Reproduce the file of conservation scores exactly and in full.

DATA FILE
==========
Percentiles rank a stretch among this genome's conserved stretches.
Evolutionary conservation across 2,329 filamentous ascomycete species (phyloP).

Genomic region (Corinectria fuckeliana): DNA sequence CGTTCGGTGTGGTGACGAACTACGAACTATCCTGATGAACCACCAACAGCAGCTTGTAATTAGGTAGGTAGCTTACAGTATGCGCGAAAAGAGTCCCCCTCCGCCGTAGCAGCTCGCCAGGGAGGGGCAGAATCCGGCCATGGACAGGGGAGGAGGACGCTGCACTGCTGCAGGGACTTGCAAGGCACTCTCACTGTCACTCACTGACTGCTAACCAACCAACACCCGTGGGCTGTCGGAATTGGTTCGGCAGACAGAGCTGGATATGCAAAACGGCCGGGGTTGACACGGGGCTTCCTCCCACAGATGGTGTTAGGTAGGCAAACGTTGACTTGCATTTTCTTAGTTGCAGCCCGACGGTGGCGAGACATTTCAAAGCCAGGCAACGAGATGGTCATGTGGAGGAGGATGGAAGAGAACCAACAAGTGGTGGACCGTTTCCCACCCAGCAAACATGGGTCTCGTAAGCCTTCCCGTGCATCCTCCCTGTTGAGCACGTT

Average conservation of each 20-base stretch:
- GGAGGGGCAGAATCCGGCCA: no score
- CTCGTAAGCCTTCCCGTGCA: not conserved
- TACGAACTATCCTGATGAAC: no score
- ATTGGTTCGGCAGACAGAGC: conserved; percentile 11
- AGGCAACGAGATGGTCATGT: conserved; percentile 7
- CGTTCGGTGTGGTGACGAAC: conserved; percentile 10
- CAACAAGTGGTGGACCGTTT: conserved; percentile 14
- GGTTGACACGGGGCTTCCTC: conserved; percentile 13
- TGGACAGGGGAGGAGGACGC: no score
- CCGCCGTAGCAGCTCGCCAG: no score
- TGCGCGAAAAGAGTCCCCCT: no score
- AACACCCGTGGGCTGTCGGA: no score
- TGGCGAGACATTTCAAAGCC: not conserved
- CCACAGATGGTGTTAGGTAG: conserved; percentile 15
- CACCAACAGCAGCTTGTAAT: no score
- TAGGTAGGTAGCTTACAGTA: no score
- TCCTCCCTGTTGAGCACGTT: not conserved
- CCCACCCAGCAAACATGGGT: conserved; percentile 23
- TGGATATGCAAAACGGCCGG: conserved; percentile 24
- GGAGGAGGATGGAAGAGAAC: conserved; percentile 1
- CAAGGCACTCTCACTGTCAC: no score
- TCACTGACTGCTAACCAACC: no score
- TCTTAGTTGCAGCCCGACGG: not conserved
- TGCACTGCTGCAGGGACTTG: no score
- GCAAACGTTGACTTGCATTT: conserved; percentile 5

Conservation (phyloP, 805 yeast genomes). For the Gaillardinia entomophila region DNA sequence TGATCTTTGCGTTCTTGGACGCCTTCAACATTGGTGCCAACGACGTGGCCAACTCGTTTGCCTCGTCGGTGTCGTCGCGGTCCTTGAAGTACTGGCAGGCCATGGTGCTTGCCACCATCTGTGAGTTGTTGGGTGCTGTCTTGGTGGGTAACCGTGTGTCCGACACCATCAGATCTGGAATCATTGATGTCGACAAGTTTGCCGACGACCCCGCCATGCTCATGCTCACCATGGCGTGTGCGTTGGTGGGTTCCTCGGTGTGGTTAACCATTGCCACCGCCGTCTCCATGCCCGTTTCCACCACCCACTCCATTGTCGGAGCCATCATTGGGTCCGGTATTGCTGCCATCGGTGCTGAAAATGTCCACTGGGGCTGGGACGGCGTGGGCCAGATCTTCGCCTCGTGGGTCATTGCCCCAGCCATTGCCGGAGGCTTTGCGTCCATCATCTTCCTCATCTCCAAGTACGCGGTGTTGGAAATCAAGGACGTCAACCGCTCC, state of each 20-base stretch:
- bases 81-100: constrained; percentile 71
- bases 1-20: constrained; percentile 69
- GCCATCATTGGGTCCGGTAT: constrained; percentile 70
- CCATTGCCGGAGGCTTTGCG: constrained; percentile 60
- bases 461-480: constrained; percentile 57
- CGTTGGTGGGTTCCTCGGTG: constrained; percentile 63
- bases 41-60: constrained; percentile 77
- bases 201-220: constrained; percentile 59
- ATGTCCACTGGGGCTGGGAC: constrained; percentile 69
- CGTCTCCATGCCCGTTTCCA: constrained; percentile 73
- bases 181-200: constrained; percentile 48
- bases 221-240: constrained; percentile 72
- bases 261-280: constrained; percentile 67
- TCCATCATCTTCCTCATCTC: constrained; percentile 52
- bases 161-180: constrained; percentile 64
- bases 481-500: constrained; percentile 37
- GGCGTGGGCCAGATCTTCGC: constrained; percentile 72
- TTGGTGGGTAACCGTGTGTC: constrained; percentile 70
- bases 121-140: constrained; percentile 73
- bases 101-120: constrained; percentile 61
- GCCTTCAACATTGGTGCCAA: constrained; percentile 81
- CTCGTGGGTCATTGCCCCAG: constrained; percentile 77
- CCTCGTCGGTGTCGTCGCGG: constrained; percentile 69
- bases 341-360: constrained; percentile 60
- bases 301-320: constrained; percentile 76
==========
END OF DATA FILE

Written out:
Percentiles rank a stretch among this genome's conserved stretches.
Evolutionary conservation across 2,329 filamentous ascomycete species (phyloP).

Genomic region (Corinectria fuckeliana): DNA sequence CGTTCGGTGTGGTGACGAACTACGAACTATCCTGATGAACCACCAACAGCAGCTTGTAATTAGGTAGGTAGCTTACAGTATGCGCGAAAAGAGTCCCCCTCCGCCGTAGCAGCTCGCCAGGGAGGGGCAGAATCCGGCCATGGACAGGGGAGGAGGACGCTGCACTGCTGCAGGGACTTGCAAGGCACTCTCACTGTCACTCACTGACTGCTAACCAACCAACACCCGTGGGCTGTCGGAATTGGTTCGGCAGACAGAGCTGGATATGCAAAACGGCCGGGGTTGACACGGGGCTTCCTCCCACAGATGGTGTTAGGTAGGCAAACGTTGACTTGCATTTTCTTAGTTGCAGCCCGACGGTGGCGAGACATTTCAAAGCCAGGCAACGAGATGGTCATGTGGAGGAGGATGGAAGAGAACCAACAAGTGGTGGACCGTTTCCCACCCAGCAAACATGGGTCTCGTAAGCCTTCCCGTGCATCCTCCCTGTTGAGCACGTT

Average conservation of each 20-base stretch:
- GGAGGGGCAGAATCCGGCCA: no score
- CTCGTAAGCCTTCCCGTGCA: not conserved
- TACGAACTATCCTGATGAAC: no score
- ATTGGTTCGGCAGACAGAGC: conserved; percentile 11
- AGGCAACGAGATGGTCATGT: conserved; percentile 7
- CGTTCGGTGTGGTGACGAAC: conserved; percentile 10
- CAACAAGTGGTGGACCGTTT: conserved; percentile 14
- GGTTGACACGGGGCTTCCTC: conserved; percentile 13
- TGGACAGGGGAGGAGGACGC: no score
- CCGCCGTAGCAGCTCGCCAG: no score
- TGCGCGAAAAGAGTCCCCCT: no score
- AACACCCGTGGGCTGTCGGA: no score
- TGGCGAGACATTTCAAAGCC: not conserved
- CCACAGATGGTGTTAGGTAG: conserved; percentile 15
- CACCAACAGCAGCTTGTAAT: no score
- TAGGTAGGTAGCTTACAGTA: no score
- TCCTCCCTGTTGAGCACGTT: not conserved
- CCCACCCAGCAAACATGGGT: conserved; percentile 23
- TGGATATGCAAAACGGCCGG: conserved; percentile 24
- GGAGGAGGATGGAAGAGAAC: conserved; percentile 1
- CAAGGCACTCTCACTGTCAC: no score
- TCACTGACTGCTAACCAACC: no score
- TCTTAGTTGCAGCCCGACGG: not conserved
- TGCACTGCTGCAGGGACTTG: no score
- GCAAACGTTGACTTGCATTT: conserved; percentile 5

Conservation (phyloP, 805 yeast genomes). For the Gaillardinia entomophila region DNA sequence TGATCTTTGCGTTCTTGGACGCCTTCAACATTGGTGCCAACGACGTGGCCAACTCGTTTGCCTCGTCGGTGTCGTCGCGGTCCTTGAAGTACTGGCAGGCCATGGTGCTTGCCACCATCTGTGAGTTGTTGGGTGCTGTCTTGGTGGGTAACCGTGTGTCCGACACCATCAGATCTGGAATCATTGATGTCGACAAGTTTGCCGACGACCCCGCCATGCTCATGCTCACCATGGCGTGTGCGTTGGTGGGTTCCTCGGTGTGGTTAACCATTGCCACCGCCGTCTCCATGCCCGTTTCCACCACCCACTCCATTGTCGGAGCCATCATTGGGTCCGGTATTGCTGCCATCGGTGCTGAAAATGTCCACTGGGGCTGGGACGGCGTGGGCCAGATCTTCGCCTCGTGGGTCATTGCCCCAGCCATTGCCGGAGGCTTTGCGTCCATCATCTTCCTCATCTCCAAGTACGCGGTGTTGGAAATCAAGGACGTCAACCGCTCC, state of each 20-base stretch:
- bases 81-100: constrained; percentile 71
- bases 1-20: constrained; percentile 69
- GCCATCATTGGGTCCGGTAT: constrained; percentile 70
- CCATTGCCGGAGGCTTTGCG: constrained; percentile 60
- bases 461-480: constrained; percentile 57
- CGTTGGTGGGTTCCTCGGTG: constrained; percentile 63
- bases 41-60: constrained; percentile 77
- bases 201-220: constrained; percentile 59
- ATGTCCACTGGGGCTGGGAC: constrained; percentile 69
- CGTCTCCATGCCCGTTTCCA: constrained; percentile 73
- bases 181-200: constrained; percentile 48
- bases 221-240: constrained; percentile 72
- bases 261-280: constrained; percentile 67
- TCCATCATCTTCCTCATCTC: constrained; percentile 52
- bases 161-180: constrained; percentile 64
- bases 481-500: constrained; percentile 37
- GGCGTGGGCCAGATCTTCGC: constrained; percentile 72
- TTGGTGGGTAACCGTGTGTC: constrained; percentile 70
- bases 121-140: constrained; percentile 73
- bases 101-120: constrained; percentile 61
- GCCTTCAACATTGGTGCCAA: constrained; percentile 81
- CTCGTGGGTCATTGCCCCAG: constrained; percentile 77
- CCTCGTCGGTGTCGTCGCGG: constrained; percentile 69
- bases 341-360: constrained; percentile 60
- bases 301-320: constrained; percentile 76